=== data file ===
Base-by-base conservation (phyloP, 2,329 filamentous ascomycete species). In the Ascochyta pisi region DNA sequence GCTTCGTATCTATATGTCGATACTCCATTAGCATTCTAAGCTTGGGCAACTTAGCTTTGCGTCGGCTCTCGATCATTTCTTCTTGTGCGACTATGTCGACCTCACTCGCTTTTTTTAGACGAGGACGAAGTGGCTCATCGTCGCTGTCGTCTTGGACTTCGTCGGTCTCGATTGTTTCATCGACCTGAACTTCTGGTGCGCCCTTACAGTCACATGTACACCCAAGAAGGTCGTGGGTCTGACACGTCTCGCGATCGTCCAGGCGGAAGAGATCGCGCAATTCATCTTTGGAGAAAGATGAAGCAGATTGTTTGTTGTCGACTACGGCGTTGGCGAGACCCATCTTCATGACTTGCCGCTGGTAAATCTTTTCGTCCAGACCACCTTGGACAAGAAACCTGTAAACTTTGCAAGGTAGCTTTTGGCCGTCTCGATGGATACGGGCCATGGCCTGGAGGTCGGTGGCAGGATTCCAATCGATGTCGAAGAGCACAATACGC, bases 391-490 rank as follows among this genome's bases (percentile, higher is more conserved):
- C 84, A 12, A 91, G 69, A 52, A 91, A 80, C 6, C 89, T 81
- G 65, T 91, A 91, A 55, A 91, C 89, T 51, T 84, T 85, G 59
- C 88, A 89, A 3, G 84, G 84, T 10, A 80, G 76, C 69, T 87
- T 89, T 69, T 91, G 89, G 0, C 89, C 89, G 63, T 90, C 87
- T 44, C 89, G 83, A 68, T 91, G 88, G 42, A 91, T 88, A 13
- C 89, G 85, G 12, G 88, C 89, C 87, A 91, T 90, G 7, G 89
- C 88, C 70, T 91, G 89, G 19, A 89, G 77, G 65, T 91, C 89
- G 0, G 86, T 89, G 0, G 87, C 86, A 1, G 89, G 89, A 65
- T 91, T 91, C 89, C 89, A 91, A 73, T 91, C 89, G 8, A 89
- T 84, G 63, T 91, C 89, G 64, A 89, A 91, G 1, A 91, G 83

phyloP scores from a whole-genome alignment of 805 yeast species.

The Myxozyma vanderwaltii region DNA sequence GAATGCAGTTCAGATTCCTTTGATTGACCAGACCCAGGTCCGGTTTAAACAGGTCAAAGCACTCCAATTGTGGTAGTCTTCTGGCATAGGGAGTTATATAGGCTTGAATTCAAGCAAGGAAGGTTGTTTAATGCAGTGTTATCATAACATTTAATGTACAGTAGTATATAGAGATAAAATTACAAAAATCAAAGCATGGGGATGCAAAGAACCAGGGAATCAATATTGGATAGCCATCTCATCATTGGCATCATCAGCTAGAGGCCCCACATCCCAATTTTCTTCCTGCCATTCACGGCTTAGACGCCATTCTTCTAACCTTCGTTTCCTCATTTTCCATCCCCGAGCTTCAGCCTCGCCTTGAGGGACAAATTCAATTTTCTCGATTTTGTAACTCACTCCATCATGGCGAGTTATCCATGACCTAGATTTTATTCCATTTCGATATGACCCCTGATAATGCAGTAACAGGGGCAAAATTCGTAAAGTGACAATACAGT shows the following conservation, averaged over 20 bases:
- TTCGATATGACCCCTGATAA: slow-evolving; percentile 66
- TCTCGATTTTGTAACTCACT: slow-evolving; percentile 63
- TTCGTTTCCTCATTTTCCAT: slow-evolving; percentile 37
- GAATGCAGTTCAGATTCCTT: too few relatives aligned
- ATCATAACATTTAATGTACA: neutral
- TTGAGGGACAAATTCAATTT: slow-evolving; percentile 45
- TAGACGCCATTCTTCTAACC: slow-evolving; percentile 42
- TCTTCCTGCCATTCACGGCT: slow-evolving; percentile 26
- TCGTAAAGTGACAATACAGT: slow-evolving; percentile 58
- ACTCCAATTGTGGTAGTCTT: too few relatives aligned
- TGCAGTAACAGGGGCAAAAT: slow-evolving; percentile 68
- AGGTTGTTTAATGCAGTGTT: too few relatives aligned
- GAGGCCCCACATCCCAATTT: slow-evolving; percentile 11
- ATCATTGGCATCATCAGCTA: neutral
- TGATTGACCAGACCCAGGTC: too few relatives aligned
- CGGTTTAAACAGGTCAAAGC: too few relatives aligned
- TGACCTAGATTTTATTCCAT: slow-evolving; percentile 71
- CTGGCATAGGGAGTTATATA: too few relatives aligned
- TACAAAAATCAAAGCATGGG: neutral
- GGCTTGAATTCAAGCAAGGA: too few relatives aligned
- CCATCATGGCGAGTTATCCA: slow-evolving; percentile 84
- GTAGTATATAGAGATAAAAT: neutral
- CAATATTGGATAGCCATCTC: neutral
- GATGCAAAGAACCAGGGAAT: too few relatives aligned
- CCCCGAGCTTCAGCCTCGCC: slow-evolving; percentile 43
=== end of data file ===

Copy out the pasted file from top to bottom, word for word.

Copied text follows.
Base-by-base conservation (phyloP, 2,329 filamentous ascomycete species). In the Ascochyta pisi region DNA sequence GCTTCGTATCTATATGTCGATACTCCATTAGCATTCTAAGCTTGGGCAACTTAGCTTTGCGTCGGCTCTCGATCATTTCTTCTTGTGCGACTATGTCGACCTCACTCGCTTTTTTTAGACGAGGACGAAGTGGCTCATCGTCGCTGTCGTCTTGGACTTCGTCGGTCTCGATTGTTTCATCGACCTGAACTTCTGGTGCGCCCTTACAGTCACATGTACACCCAAGAAGGTCGTGGGTCTGACACGTCTCGCGATCGTCCAGGCGGAAGAGATCGCGCAATTCATCTTTGGAGAAAGATGAAGCAGATTGTTTGTTGTCGACTACGGCGTTGGCGAGACCCATCTTCATGACTTGCCGCTGGTAAATCTTTTCGTCCAGACCACCTTGGACAAGAAACCTGTAAACTTTGCAAGGTAGCTTTTGGCCGTCTCGATGGATACGGGCCATGGCCTGGAGGTCGGTGGCAGGATTCCAATCGATGTCGAAGAGCACAATACGC, bases 391-490 rank as follows among this genome's bases (percentile, higher is more conserved):
- C 84, A 12, A 91, G 69, A 52, A 91, A 80, C 6, C 89, T 81
- G 65, T 91, A 91, A 55, A 91, C 89, T 51, T 84, T 85, G 59
- C 88, A 89, A 3, G 84, G 84, T 10, A 80, G 76, C 69, T 87
- T 89, T 69, T 91, G 89, G 0, C 89, C 89, G 63, T 90, C 87
- T 44, C 89, G 83, A 68, T 91, G 88, G 42, A 91, T 88, A 13
- C 89, G 85, G 12, G 88, C 89, C 87, A 91, T 90, G 7, G 89
- C 88, C 70, T 91, G 89, G 19, A 89, G 77, G 65, T 91, C 89
- G 0, G 86, T 89, G 0, G 87, C 86, A 1, G 89, G 89, A 65
- T 91, T 91, C 89, C 89, A 91, A 73, T 91, C 89, G 8, A 89
- T 84, G 63, T 91, C 89, G 64, A 89, A 91, G 1, A 91, G 83

phyloP scores from a whole-genome alignment of 805 yeast species.

The Myxozyma vanderwaltii region DNA sequence GAATGCAGTTCAGATTCCTTTGATTGACCAGACCCAGGTCCGGTTTAAACAGGTCAAAGCACTCCAATTGTGGTAGTCTTCTGGCATAGGGAGTTATATAGGCTTGAATTCAAGCAAGGAAGGTTGTTTAATGCAGTGTTATCATAACATTTAATGTACAGTAGTATATAGAGATAAAATTACAAAAATCAAAGCATGGGGATGCAAAGAACCAGGGAATCAATATTGGATAGCCATCTCATCATTGGCATCATCAGCTAGAGGCCCCACATCCCAATTTTCTTCCTGCCATTCACGGCTTAGACGCCATTCTTCTAACCTTCGTTTCCTCATTTTCCATCCCCGAGCTTCAGCCTCGCCTTGAGGGACAAATTCAATTTTCTCGATTTTGTAACTCACTCCATCATGGCGAGTTATCCATGACCTAGATTTTATTCCATTTCGATATGACCCCTGATAATGCAGTAACAGGGGCAAAATTCGTAAAGTGACAATACAGT shows the following conservation, averaged over 20 bases:
- TTCGATATGACCCCTGATAA: slow-evolving; percentile 66
- TCTCGATTTTGTAACTCACT: slow-evolving; percentile 63
- TTCGTTTCCTCATTTTCCAT: slow-evolving; percentile 37
- GAATGCAGTTCAGATTCCTT: too few relatives aligned
- ATCATAACATTTAATGTACA: neutral
- TTGAGGGACAAATTCAATTT: slow-evolving; percentile 45
- TAGACGCCATTCTTCTAACC: slow-evolving; percentile 42
- TCTTCCTGCCATTCACGGCT: slow-evolving; percentile 26
- TCGTAAAGTGACAATACAGT: slow-evolving; percentile 58
- ACTCCAATTGTGGTAGTCTT: too few relatives aligned
- TGCAGTAACAGGGGCAAAAT: slow-evolving; percentile 68
- AGGTTGTTTAATGCAGTGTT: too few relatives aligned
- GAGGCCCCACATCCCAATTT: slow-evolving; percentile 11
- ATCATTGGCATCATCAGCTA: neutral
- TGATTGACCAGACCCAGGTC: too few relatives aligned
- CGGTTTAAACAGGTCAAAGC: too few relatives aligned
- TGACCTAGATTTTATTCCAT: slow-evolving; percentile 71
- CTGGCATAGGGAGTTATATA: too few relatives aligned
- TACAAAAATCAAAGCATGGG: neutral
- GGCTTGAATTCAAGCAAGGA: too few relatives aligned
- CCATCATGGCGAGTTATCCA: slow-evolving; percentile 84
- GTAGTATATAGAGATAAAAT: neutral
- CAATATTGGATAGCCATCTC: neutral
- GATGCAAAGAACCAGGGAAT: too few relatives aligned
- CCCCGAGCTTCAGCCTCGCC: slow-evolving; percentile 43